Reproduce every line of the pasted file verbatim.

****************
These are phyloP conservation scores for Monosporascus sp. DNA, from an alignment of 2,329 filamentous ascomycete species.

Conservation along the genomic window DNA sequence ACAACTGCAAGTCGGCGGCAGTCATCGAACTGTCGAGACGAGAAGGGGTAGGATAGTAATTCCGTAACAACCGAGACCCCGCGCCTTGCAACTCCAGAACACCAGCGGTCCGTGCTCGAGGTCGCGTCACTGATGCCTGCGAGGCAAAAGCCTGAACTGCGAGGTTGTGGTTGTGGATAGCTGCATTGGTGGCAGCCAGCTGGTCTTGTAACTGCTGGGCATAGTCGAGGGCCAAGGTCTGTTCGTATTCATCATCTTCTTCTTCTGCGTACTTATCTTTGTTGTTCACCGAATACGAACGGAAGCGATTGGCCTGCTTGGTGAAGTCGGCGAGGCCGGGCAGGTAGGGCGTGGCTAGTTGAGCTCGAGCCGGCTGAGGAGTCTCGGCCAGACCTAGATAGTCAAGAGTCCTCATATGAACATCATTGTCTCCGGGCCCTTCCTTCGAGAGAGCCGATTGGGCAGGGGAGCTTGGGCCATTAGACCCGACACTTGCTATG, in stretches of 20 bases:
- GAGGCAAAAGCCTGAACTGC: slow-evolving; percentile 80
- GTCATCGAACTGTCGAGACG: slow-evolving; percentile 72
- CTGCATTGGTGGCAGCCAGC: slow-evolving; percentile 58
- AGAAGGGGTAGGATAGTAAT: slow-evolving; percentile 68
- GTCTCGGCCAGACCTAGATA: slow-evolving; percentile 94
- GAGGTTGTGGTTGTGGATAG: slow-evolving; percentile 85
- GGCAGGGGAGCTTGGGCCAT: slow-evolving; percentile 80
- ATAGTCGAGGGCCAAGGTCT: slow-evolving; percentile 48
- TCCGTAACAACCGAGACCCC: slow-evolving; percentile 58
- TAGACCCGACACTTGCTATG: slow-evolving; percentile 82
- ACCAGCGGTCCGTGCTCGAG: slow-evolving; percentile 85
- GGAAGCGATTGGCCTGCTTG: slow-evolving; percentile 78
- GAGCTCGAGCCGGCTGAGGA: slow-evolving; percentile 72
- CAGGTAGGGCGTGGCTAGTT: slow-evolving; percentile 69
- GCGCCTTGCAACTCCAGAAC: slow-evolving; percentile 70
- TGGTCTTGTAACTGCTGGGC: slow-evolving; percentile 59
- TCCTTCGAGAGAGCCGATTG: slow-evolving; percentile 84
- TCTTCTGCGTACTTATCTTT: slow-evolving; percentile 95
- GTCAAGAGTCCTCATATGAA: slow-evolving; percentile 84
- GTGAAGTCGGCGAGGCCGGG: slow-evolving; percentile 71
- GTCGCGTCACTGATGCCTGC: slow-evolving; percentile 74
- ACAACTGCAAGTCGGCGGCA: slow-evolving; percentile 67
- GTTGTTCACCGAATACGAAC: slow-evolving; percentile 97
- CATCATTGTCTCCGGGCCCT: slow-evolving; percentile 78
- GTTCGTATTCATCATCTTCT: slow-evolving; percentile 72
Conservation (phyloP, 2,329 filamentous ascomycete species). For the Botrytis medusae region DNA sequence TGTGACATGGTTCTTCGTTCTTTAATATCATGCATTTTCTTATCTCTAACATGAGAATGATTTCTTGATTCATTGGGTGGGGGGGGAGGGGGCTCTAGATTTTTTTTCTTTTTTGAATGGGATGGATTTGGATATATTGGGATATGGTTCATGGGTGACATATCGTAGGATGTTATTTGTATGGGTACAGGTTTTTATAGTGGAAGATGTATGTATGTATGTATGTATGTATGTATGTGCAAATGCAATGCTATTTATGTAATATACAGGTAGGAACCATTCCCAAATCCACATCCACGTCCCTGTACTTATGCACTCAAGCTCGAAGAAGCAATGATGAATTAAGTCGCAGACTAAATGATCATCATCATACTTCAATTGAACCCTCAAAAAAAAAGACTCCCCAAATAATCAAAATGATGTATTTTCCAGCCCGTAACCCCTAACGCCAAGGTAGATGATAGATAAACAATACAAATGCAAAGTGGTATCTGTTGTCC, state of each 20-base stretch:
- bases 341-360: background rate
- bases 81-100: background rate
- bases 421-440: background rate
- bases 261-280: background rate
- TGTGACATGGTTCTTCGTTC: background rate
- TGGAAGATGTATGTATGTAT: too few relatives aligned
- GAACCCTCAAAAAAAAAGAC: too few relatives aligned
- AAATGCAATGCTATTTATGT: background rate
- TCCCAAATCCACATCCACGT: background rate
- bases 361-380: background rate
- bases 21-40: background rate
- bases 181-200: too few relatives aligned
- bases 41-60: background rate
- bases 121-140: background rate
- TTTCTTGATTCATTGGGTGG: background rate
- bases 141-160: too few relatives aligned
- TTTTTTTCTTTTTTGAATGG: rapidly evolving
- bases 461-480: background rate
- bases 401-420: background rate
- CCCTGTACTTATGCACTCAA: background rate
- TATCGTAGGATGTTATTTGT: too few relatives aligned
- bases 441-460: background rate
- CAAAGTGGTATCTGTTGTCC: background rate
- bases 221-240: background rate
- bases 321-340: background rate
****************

These are phyloP conservation scores for Monosporascus sp. DNA, from an alignment of 2,329 filamentous ascomycete species.

Conservation along the genomic window DNA sequence ACAACTGCAAGTCGGCGGCAGTCATCGAACTGTCGAGACGAGAAGGGGTAGGATAGTAATTCCGTAACAACCGAGACCCCGCGCCTTGCAACTCCAGAACACCAGCGGTCCGTGCTCGAGGTCGCGTCACTGATGCCTGCGAGGCAAAAGCCTGAACTGCGAGGTTGTGGTTGTGGATAGCTGCATTGGTGGCAGCCAGCTGGTCTTGTAACTGCTGGGCATAGTCGAGGGCCAAGGTCTGTTCGTATTCATCATCTTCTTCTTCTGCGTACTTATCTTTGTTGTTCACCGAATACGAACGGAAGCGATTGGCCTGCTTGGTGAAGTCGGCGAGGCCGGGCAGGTAGGGCGTGGCTAGTTGAGCTCGAGCCGGCTGAGGAGTCTCGGCCAGACCTAGATAGTCAAGAGTCCTCATATGAACATCATTGTCTCCGGGCCCTTCCTTCGAGAGAGCCGATTGGGCAGGGGAGCTTGGGCCATTAGACCCGACACTTGCTATG, in stretches of 20 bases:
- GAGGCAAAAGCCTGAACTGC: slow-evolving; percentile 80
- GTCATCGAACTGTCGAGACG: slow-evolving; percentile 72
- CTGCATTGGTGGCAGCCAGC: slow-evolving; percentile 58
- AGAAGGGGTAGGATAGTAAT: slow-evolving; percentile 68
- GTCTCGGCCAGACCTAGATA: slow-evolving; percentile 94
- GAGGTTGTGGTTGTGGATAG: slow-evolving; percentile 85
- GGCAGGGGAGCTTGGGCCAT: slow-evolving; percentile 80
- ATAGTCGAGGGCCAAGGTCT: slow-evolving; percentile 48
- TCCGTAACAACCGAGACCCC: slow-evolving; percentile 58
- TAGACCCGACACTTGCTATG: slow-evolving; percentile 82
- ACCAGCGGTCCGTGCTCGAG: slow-evolving; percentile 85
- GGAAGCGATTGGCCTGCTTG: slow-evolving; percentile 78
- GAGCTCGAGCCGGCTGAGGA: slow-evolving; percentile 72
- CAGGTAGGGCGTGGCTAGTT: slow-evolving; percentile 69
- GCGCCTTGCAACTCCAGAAC: slow-evolving; percentile 70
- TGGTCTTGTAACTGCTGGGC: slow-evolving; percentile 59
- TCCTTCGAGAGAGCCGATTG: slow-evolving; percentile 84
- TCTTCTGCGTACTTATCTTT: slow-evolving; percentile 95
- GTCAAGAGTCCTCATATGAA: slow-evolving; percentile 84
- GTGAAGTCGGCGAGGCCGGG: slow-evolving; percentile 71
- GTCGCGTCACTGATGCCTGC: slow-evolving; percentile 74
- ACAACTGCAAGTCGGCGGCA: slow-evolving; percentile 67
- GTTGTTCACCGAATACGAAC: slow-evolving; percentile 97
- CATCATTGTCTCCGGGCCCT: slow-evolving; percentile 78
- GTTCGTATTCATCATCTTCT: slow-evolving; percentile 72
Conservation (phyloP, 2,329 filamentous ascomycete species). For the Botrytis medusae region DNA sequence TGTGACATGGTTCTTCGTTCTTTAATATCATGCATTTTCTTATCTCTAACATGAGAATGATTTCTTGATTCATTGGGTGGGGGGGGAGGGGGCTCTAGATTTTTTTTCTTTTTTGAATGGGATGGATTTGGATATATTGGGATATGGTTCATGGGTGACATATCGTAGGATGTTATTTGTATGGGTACAGGTTTTTATAGTGGAAGATGTATGTATGTATGTATGTATGTATGTATGTGCAAATGCAATGCTATTTATGTAATATACAGGTAGGAACCATTCCCAAATCCACATCCACGTCCCTGTACTTATGCACTCAAGCTCGAAGAAGCAATGATGAATTAAGTCGCAGACTAAATGATCATCATCATACTTCAATTGAACCCTCAAAAAAAAAGACTCCCCAAATAATCAAAATGATGTATTTTCCAGCCCGTAACCCCTAACGCCAAGGTAGATGATAGATAAACAATACAAATGCAAAGTGGTATCTGTTGTCC, state of each 20-base stretch:
- bases 341-360: background rate
- bases 81-100: background rate
- bases 421-440: background rate
- bases 261-280: background rate
- TGTGACATGGTTCTTCGTTC: background rate
- TGGAAGATGTATGTATGTAT: too few relatives aligned
- GAACCCTCAAAAAAAAAGAC: too few relatives aligned
- AAATGCAATGCTATTTATGT: background rate
- TCCCAAATCCACATCCACGT: background rate
- bases 361-380: background rate
- bases 21-40: background rate
- bases 181-200: too few relatives aligned
- bases 41-60: background rate
- bases 121-140: background rate
- TTTCTTGATTCATTGGGTGG: background rate
- bases 141-160: too few relatives aligned
- TTTTTTTCTTTTTTGAATGG: rapidly evolving
- bases 461-480: background rate
- bases 401-420: background rate
- CCCTGTACTTATGCACTCAA: background rate
- TATCGTAGGATGTTATTTGT: too few relatives aligned
- bases 441-460: background rate
- CAAAGTGGTATCTGTTGTCC: background rate
- bases 221-240: background rate
- bases 321-340: background rate